William Eaton Ensemble
Sparks and Embers (Canyon Records CR 7061, 2003)
“File under new age” states the fine print on the back of this double CD set, and since it would be a bit baffling to put something like “file under semi-improvised inventive acoustic fusion music that happens to have a meditative quality to it,” I guess we’ll have to go with easy categorization.
William Eaton has been a builder and player of stringed instruments for over 30 years. Several of his wonderful hybrid creations, including the predominant lyraharp guitar, are heard here. Ably assisted by violinist Allen Ames, percussionist Will Clipman, vocalist/bassist/flutist Mary Redhouse and flutist Claudia Tulip, the sound emerges as a kind of global chamber music.
There’s a recurring Native American feel (not surprising, since Canyon Records is primarily a Native American music label) brought about by the dreamlike flutes and Redhouse’s otherworldly tribal vocalizations, but this music goes wherever the talent and vision of the participants can take it.
Though jazz, folk, classical, African and other territories are passed through, the focus is never easily foreseeable and thus consistently interesting. Call it mellow, laid back, low key or anything of the sort. It’s got a beauty all its own, ranging in tone from warm and inviting to borderline eerie. At over two hours long it may be a bit much to listen to in one sitting, so dole it out however you see fit. But do put it on your list of gotta-gets if you like music that both relaxes and challenges.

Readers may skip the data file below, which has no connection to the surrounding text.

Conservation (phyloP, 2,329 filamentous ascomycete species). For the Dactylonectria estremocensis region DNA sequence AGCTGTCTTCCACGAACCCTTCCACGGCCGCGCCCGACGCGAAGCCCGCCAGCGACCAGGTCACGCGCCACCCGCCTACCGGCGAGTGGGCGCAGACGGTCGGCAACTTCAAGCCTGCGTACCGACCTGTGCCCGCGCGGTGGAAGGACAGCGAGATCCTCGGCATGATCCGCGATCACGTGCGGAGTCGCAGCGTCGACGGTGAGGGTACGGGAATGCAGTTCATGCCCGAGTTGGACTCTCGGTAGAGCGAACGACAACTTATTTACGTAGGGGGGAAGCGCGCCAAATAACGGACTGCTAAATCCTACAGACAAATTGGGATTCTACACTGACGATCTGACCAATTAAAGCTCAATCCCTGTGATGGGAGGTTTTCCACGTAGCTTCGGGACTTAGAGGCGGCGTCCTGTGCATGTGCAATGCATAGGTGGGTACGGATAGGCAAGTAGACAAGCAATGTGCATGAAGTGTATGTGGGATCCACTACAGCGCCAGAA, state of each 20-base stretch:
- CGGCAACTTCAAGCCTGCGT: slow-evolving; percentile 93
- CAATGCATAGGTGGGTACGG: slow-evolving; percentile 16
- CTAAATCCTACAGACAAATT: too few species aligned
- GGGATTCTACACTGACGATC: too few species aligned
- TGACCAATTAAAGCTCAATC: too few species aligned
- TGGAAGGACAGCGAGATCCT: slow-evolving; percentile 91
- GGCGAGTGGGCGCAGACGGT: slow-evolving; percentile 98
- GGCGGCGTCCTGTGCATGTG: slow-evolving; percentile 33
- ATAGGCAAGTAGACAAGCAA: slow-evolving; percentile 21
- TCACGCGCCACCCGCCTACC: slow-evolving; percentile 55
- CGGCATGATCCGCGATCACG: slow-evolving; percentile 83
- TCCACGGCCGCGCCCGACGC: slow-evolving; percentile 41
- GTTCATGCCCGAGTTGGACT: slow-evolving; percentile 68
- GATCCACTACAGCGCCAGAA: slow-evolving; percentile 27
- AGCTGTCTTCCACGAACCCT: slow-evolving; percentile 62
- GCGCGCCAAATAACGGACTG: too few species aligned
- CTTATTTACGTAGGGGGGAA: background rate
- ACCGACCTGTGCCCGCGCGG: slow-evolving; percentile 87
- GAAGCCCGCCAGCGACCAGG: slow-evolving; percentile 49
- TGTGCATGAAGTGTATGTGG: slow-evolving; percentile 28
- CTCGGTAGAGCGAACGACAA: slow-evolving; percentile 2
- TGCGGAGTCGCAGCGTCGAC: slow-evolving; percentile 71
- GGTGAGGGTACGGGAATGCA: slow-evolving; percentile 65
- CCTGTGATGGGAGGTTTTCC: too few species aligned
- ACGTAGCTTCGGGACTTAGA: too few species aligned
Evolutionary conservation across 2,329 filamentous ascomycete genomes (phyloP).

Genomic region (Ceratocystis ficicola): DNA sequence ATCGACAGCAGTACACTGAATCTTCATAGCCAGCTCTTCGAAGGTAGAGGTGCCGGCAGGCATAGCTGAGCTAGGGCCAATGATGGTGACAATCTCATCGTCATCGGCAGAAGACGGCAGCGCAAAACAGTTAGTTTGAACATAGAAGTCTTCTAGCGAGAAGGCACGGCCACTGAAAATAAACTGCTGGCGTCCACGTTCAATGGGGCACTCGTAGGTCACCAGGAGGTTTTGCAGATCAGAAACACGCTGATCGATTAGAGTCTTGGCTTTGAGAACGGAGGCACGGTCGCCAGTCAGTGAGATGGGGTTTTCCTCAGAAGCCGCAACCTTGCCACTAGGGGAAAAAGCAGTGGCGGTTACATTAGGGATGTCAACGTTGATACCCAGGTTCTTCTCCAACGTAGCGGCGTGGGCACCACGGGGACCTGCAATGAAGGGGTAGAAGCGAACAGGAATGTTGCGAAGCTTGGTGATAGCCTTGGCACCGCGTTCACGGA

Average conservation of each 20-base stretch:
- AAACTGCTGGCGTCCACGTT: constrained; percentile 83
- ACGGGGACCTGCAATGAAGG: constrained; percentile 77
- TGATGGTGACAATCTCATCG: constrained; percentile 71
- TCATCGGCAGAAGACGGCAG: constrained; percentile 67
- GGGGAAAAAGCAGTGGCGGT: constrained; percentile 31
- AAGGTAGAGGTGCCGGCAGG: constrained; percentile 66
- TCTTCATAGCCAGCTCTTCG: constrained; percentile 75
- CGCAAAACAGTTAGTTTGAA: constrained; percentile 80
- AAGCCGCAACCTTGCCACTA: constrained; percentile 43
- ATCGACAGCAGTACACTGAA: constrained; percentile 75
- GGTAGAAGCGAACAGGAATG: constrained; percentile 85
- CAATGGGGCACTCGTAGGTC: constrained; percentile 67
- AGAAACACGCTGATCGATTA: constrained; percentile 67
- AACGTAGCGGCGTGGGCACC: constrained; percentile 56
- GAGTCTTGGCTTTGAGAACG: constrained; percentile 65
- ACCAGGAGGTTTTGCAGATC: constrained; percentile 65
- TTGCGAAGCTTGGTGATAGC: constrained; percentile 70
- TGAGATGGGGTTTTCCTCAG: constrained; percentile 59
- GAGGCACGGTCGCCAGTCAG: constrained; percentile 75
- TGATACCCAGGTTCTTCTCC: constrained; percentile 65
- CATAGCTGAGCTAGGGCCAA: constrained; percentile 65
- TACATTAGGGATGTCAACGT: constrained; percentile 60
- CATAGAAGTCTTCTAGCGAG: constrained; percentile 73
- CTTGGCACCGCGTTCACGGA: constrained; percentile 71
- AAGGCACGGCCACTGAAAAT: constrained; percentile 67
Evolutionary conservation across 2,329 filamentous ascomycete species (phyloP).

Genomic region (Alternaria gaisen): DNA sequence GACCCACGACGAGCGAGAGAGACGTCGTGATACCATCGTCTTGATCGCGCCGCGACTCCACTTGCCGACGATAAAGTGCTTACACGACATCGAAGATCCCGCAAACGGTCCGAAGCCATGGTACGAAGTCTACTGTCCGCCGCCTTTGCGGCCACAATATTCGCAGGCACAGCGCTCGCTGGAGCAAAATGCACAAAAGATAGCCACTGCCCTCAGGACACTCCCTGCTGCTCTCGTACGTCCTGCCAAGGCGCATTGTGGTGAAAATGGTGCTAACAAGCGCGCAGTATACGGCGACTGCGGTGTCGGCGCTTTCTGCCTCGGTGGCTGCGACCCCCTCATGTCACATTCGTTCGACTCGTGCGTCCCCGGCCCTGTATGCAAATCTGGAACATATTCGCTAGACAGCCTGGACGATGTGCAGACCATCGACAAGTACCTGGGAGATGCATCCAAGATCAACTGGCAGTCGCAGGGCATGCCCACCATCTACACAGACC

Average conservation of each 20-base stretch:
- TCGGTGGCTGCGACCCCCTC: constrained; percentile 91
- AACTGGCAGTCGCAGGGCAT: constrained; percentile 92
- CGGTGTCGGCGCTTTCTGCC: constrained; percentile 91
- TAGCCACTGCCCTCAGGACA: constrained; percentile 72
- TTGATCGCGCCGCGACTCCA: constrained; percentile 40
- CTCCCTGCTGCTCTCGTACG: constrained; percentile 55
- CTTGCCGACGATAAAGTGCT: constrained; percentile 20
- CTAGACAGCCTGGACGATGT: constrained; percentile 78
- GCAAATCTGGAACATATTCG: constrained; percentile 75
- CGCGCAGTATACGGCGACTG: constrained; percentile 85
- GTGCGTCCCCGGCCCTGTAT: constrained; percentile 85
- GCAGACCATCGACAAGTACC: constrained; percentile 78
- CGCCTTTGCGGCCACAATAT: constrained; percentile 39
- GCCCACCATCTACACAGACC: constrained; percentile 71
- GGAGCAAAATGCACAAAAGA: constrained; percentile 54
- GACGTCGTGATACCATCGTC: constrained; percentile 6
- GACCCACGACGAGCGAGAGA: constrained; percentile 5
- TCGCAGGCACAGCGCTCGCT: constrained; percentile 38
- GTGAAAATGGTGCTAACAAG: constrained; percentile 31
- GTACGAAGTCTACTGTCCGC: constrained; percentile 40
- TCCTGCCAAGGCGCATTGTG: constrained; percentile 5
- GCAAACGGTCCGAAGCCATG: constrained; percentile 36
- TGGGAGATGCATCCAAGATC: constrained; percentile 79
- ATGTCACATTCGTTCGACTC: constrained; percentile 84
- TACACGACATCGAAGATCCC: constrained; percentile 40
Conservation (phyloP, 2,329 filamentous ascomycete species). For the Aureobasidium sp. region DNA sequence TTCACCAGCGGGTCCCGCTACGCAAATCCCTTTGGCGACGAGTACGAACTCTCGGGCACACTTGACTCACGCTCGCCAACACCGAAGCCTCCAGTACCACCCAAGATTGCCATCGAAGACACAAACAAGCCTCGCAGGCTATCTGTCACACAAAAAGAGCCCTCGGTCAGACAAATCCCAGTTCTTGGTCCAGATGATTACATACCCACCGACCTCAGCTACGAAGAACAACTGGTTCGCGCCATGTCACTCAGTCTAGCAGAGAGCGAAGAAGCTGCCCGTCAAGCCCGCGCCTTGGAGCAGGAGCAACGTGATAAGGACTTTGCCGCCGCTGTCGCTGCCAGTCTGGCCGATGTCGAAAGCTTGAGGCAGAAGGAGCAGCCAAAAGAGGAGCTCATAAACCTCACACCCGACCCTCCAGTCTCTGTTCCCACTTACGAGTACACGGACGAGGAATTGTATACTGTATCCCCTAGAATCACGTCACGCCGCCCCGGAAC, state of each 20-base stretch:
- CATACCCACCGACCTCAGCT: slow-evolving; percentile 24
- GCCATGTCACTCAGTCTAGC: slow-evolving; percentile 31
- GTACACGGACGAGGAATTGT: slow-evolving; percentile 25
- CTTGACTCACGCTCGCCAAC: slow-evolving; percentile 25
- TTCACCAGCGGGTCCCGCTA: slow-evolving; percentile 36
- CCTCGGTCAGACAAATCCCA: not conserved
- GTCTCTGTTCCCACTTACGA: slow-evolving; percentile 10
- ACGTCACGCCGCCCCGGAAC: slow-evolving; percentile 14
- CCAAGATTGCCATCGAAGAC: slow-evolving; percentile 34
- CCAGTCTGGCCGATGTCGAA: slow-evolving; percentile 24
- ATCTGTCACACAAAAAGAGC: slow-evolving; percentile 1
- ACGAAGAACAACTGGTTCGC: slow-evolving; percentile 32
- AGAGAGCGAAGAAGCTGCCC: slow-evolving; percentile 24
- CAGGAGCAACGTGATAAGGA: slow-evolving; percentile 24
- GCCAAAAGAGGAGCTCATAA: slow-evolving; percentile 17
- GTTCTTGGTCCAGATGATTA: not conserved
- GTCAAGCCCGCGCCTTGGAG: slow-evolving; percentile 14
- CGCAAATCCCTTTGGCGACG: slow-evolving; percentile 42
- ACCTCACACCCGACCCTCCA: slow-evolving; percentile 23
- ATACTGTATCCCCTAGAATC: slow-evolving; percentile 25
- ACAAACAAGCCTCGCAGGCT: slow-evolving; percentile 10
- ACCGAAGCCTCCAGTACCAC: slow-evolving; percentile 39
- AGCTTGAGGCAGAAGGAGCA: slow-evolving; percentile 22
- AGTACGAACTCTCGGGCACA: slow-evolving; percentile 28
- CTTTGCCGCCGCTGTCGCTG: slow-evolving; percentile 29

The sonic sweep and swing of Eaton’s axes (including some electric guitar injections) are both foundation and guiding force, and the cleverly flowing embellishments of the ensemble keep time and space steady just as often as they mess with them.
Apart from previous William Eaton Ensemble albums on Canyon, Eaton has had a hand in several other noteworthy releases for the label. The trio discs on which he performs with Clipman and Native flute master R. Carlos Nakai are recommended along with one in which the three are joined by Tibetan flutist
Sparks and Embers is an ample and enjoyable addition to the body of work of this uniquely fine musician.